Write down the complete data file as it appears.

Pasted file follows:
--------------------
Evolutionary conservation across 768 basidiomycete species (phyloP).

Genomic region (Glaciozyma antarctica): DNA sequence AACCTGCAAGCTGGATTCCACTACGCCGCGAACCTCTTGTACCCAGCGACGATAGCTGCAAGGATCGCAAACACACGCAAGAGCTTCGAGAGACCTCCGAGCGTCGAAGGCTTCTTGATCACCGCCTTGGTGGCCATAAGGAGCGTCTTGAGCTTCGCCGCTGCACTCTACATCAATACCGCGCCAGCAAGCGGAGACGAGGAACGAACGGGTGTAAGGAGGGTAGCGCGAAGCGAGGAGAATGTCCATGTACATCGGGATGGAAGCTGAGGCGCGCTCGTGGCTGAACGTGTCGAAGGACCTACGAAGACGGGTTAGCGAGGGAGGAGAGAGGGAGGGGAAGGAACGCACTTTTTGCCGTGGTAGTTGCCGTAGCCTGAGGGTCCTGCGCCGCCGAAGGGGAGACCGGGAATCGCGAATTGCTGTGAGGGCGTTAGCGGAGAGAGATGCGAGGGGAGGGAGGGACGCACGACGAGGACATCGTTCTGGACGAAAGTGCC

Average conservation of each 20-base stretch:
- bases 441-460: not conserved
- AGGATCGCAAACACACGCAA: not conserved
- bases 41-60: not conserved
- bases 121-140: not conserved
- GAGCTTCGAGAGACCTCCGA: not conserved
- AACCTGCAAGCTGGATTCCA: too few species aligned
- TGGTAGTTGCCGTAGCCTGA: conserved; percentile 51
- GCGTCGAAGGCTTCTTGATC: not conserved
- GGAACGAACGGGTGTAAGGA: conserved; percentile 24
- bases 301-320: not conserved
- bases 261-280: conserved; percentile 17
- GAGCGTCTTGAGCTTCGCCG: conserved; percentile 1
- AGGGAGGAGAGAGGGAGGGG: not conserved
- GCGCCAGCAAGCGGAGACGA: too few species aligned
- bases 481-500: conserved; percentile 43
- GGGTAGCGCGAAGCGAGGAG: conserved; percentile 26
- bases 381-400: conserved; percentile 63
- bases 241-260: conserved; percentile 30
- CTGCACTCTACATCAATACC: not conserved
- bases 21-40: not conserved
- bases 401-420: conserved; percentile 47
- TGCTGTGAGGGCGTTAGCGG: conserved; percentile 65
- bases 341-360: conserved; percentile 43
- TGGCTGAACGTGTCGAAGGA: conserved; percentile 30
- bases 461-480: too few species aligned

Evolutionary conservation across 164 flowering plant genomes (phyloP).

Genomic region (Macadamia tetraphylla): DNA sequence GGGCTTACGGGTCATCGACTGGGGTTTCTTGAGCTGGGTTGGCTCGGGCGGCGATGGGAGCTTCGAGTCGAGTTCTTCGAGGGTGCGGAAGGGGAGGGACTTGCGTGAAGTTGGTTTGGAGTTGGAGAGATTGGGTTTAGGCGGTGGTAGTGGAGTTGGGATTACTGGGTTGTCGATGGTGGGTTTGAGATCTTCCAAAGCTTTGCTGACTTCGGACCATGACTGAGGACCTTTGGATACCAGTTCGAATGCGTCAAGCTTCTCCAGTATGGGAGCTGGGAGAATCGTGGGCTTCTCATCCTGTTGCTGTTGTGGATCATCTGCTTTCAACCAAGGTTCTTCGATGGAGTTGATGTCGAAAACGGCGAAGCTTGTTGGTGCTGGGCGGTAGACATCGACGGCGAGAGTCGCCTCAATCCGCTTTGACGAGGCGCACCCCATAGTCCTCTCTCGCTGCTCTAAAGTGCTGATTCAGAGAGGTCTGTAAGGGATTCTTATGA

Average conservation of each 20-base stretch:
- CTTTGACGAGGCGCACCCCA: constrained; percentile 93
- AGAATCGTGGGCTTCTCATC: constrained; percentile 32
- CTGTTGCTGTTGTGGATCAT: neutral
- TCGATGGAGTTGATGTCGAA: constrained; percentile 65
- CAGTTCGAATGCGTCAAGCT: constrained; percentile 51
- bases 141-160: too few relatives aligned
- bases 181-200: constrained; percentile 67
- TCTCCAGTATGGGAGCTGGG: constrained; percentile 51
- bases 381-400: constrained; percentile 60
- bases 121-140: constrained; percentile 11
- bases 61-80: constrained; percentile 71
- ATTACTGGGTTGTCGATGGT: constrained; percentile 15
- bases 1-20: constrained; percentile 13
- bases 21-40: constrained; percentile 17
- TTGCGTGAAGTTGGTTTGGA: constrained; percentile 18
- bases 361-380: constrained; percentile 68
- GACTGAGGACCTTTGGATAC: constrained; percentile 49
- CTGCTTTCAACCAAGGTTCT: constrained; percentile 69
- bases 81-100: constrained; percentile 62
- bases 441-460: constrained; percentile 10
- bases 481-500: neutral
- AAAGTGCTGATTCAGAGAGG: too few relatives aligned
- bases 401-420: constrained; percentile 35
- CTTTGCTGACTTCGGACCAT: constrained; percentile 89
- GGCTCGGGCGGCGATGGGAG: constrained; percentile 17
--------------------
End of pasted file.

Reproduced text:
Evolutionary conservation across 768 basidiomycete species (phyloP).

Genomic region (Glaciozyma antarctica): DNA sequence AACCTGCAAGCTGGATTCCACTACGCCGCGAACCTCTTGTACCCAGCGACGATAGCTGCAAGGATCGCAAACACACGCAAGAGCTTCGAGAGACCTCCGAGCGTCGAAGGCTTCTTGATCACCGCCTTGGTGGCCATAAGGAGCGTCTTGAGCTTCGCCGCTGCACTCTACATCAATACCGCGCCAGCAAGCGGAGACGAGGAACGAACGGGTGTAAGGAGGGTAGCGCGAAGCGAGGAGAATGTCCATGTACATCGGGATGGAAGCTGAGGCGCGCTCGTGGCTGAACGTGTCGAAGGACCTACGAAGACGGGTTAGCGAGGGAGGAGAGAGGGAGGGGAAGGAACGCACTTTTTGCCGTGGTAGTTGCCGTAGCCTGAGGGTCCTGCGCCGCCGAAGGGGAGACCGGGAATCGCGAATTGCTGTGAGGGCGTTAGCGGAGAGAGATGCGAGGGGAGGGAGGGACGCACGACGAGGACATCGTTCTGGACGAAAGTGCC

Average conservation of each 20-base stretch:
- bases 441-460: not conserved
- AGGATCGCAAACACACGCAA: not conserved
- bases 41-60: not conserved
- bases 121-140: not conserved
- GAGCTTCGAGAGACCTCCGA: not conserved
- AACCTGCAAGCTGGATTCCA: too few species aligned
- TGGTAGTTGCCGTAGCCTGA: conserved; percentile 51
- GCGTCGAAGGCTTCTTGATC: not conserved
- GGAACGAACGGGTGTAAGGA: conserved; percentile 24
- bases 301-320: not conserved
- bases 261-280: conserved; percentile 17
- GAGCGTCTTGAGCTTCGCCG: conserved; percentile 1
- AGGGAGGAGAGAGGGAGGGG: not conserved
- GCGCCAGCAAGCGGAGACGA: too few species aligned
- bases 481-500: conserved; percentile 43
- GGGTAGCGCGAAGCGAGGAG: conserved; percentile 26
- bases 381-400: conserved; percentile 63
- bases 241-260: conserved; percentile 30
- CTGCACTCTACATCAATACC: not conserved
- bases 21-40: not conserved
- bases 401-420: conserved; percentile 47
- TGCTGTGAGGGCGTTAGCGG: conserved; percentile 65
- bases 341-360: conserved; percentile 43
- TGGCTGAACGTGTCGAAGGA: conserved; percentile 30
- bases 461-480: too few species aligned

Evolutionary conservation across 164 flowering plant genomes (phyloP).

Genomic region (Macadamia tetraphylla): DNA sequence GGGCTTACGGGTCATCGACTGGGGTTTCTTGAGCTGGGTTGGCTCGGGCGGCGATGGGAGCTTCGAGTCGAGTTCTTCGAGGGTGCGGAAGGGGAGGGACTTGCGTGAAGTTGGTTTGGAGTTGGAGAGATTGGGTTTAGGCGGTGGTAGTGGAGTTGGGATTACTGGGTTGTCGATGGTGGGTTTGAGATCTTCCAAAGCTTTGCTGACTTCGGACCATGACTGAGGACCTTTGGATACCAGTTCGAATGCGTCAAGCTTCTCCAGTATGGGAGCTGGGAGAATCGTGGGCTTCTCATCCTGTTGCTGTTGTGGATCATCTGCTTTCAACCAAGGTTCTTCGATGGAGTTGATGTCGAAAACGGCGAAGCTTGTTGGTGCTGGGCGGTAGACATCGACGGCGAGAGTCGCCTCAATCCGCTTTGACGAGGCGCACCCCATAGTCCTCTCTCGCTGCTCTAAAGTGCTGATTCAGAGAGGTCTGTAAGGGATTCTTATGA

Average conservation of each 20-base stretch:
- CTTTGACGAGGCGCACCCCA: constrained; percentile 93
- AGAATCGTGGGCTTCTCATC: constrained; percentile 32
- CTGTTGCTGTTGTGGATCAT: neutral
- TCGATGGAGTTGATGTCGAA: constrained; percentile 65
- CAGTTCGAATGCGTCAAGCT: constrained; percentile 51
- bases 141-160: too few relatives aligned
- bases 181-200: constrained; percentile 67
- TCTCCAGTATGGGAGCTGGG: constrained; percentile 51
- bases 381-400: constrained; percentile 60
- bases 121-140: constrained; percentile 11
- bases 61-80: constrained; percentile 71
- ATTACTGGGTTGTCGATGGT: constrained; percentile 15
- bases 1-20: constrained; percentile 13
- bases 21-40: constrained; percentile 17
- TTGCGTGAAGTTGGTTTGGA: constrained; percentile 18
- bases 361-380: constrained; percentile 68
- GACTGAGGACCTTTGGATAC: constrained; percentile 49
- CTGCTTTCAACCAAGGTTCT: constrained; percentile 69
- bases 81-100: constrained; percentile 62
- bases 441-460: constrained; percentile 10
- bases 481-500: neutral
- AAAGTGCTGATTCAGAGAGG: too few relatives aligned
- bases 401-420: constrained; percentile 35
- CTTTGCTGACTTCGGACCAT: constrained; percentile 89
- GGCTCGGGCGGCGATGGGAG: constrained; percentile 17